During this time, there were two other racetracks that tried to compete with the MJC: the Pasay Country Club (between Harrison Street and Vito Cruz Street) and another in Cebu. Neither lasted long.[2]

Thoroughbred-era (1935–present) started[edit]

The logo of the Philippine Racing Club's "Saddle & Clubs Leisure Park" in Naic, Cavite, Philippines (2013).

In 1935, the Philippine Legislature signed Act No. 4130[Note 1] This law authorized the holding of Sweepstakes Races by the Philippine Charity Sweepstakes, which replaced the National Charity Sweepstakes on October 30, 1934.[1][7] The MJC became incorporated in 1937, becoming the Manila Jockey Club, Inc. (MJCI),[1] transforming itself from a social association into a business.[2]

In 1937, the Philippine Racing Club was established in Makati and became a competitor to the MJCI.[2] Established by Filipino and American businessmen,[2] the Philippine Racing Club (PRC) was also organized for the purpose of using horse breeds of "superior quality" for horseracing. In 1939, Commonwealth Act No. 156 was enforced. This Commonwealth Act was later amended through Commonwealth Act No. 156. The purpose of Commonwealth Act No. 156 was to include the Philippine Tuberculosis Society Inc. in the holding of yearly National Grand Derby Races, with the goal of promoting the breeding of local or native horses in the Philippines.[1]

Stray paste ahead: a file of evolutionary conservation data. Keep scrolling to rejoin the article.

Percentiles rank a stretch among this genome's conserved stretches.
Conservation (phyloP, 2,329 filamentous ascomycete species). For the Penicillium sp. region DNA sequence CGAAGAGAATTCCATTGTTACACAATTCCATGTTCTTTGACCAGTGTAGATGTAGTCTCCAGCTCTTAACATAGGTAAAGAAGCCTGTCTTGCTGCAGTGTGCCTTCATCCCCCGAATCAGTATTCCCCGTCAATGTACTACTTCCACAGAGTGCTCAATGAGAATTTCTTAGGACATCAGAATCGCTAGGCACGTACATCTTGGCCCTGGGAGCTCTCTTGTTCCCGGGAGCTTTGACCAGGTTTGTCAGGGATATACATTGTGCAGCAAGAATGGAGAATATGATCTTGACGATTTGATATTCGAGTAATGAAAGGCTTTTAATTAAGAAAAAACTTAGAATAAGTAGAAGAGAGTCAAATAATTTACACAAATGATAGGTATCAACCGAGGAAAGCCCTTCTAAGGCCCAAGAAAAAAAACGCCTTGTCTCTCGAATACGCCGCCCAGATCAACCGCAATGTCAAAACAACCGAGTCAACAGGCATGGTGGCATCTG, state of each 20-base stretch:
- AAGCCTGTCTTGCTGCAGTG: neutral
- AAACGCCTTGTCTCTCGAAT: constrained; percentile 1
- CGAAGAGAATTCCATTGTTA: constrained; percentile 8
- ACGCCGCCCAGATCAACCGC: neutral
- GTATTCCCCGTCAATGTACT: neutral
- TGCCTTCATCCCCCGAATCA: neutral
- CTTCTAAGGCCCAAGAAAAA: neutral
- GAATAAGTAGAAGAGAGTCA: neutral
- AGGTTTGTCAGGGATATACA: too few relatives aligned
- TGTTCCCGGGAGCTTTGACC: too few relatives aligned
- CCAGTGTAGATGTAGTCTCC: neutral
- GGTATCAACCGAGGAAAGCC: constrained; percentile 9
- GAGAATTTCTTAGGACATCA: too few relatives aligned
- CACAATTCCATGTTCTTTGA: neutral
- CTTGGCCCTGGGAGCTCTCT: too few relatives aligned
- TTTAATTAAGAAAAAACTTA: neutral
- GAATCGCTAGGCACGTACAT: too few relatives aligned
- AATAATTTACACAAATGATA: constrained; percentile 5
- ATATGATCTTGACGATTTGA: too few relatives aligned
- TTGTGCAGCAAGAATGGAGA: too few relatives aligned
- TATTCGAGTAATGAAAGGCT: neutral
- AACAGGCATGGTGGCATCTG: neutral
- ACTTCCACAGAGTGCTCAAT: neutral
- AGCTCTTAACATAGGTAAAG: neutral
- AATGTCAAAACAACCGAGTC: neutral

At the beginning of the 1940s, when Rafael Roces became the president of MJCI, he introduced two types of bet on the horseracing menu: the "daily double" bet and the llave ("key") bet. The daily double bet is unique to the Philippines, and is not offered in other countries. The daily double bet is still popular today.[2]

While under American possession, the Philippines became involved in World War II (1939–1945). Although the war began in 1939, it only started to affect the Philippines directly in 1941 when the United States entered. MJCI had to close for the duration of the war. From 1941, the Gran Copa trophy of the MJCI was kept by Dr. Salustiano Herrera, an officer of the club. The invading Japanese armed forces used the premises of the MJCI as their barracks. After World War II, the MJCI's buildings were converted by the Americans into a facility with "a hospital and a garrison".[2]

Herrera returned the Gran Copa trophy to MJCI and it was installed in the Trophy Room.[2]

Independent-Republics era (1946–present)[edit]

After the Second World War, the Republic of the Philippines was officially recognized as an independent nation on July 4, 1946.

Thoroughbred-era (1935–present) continued[edit]

Spectators at the Saddle & Clubs Leisure Park (Santa Ana Park) Race Track at Sabang, Naic, Cavite, Philippines (July 2013).


In March 1946, the horseracing facilities of MJCI were returned to its members. It took two months of reconstruction before the racetrack became open to the public.[2] In 1948, the Commission on Races was created by Republic Act. No. 309, a law signed by former Philippine President Elpidio Quirino to regulate horseracing.[1]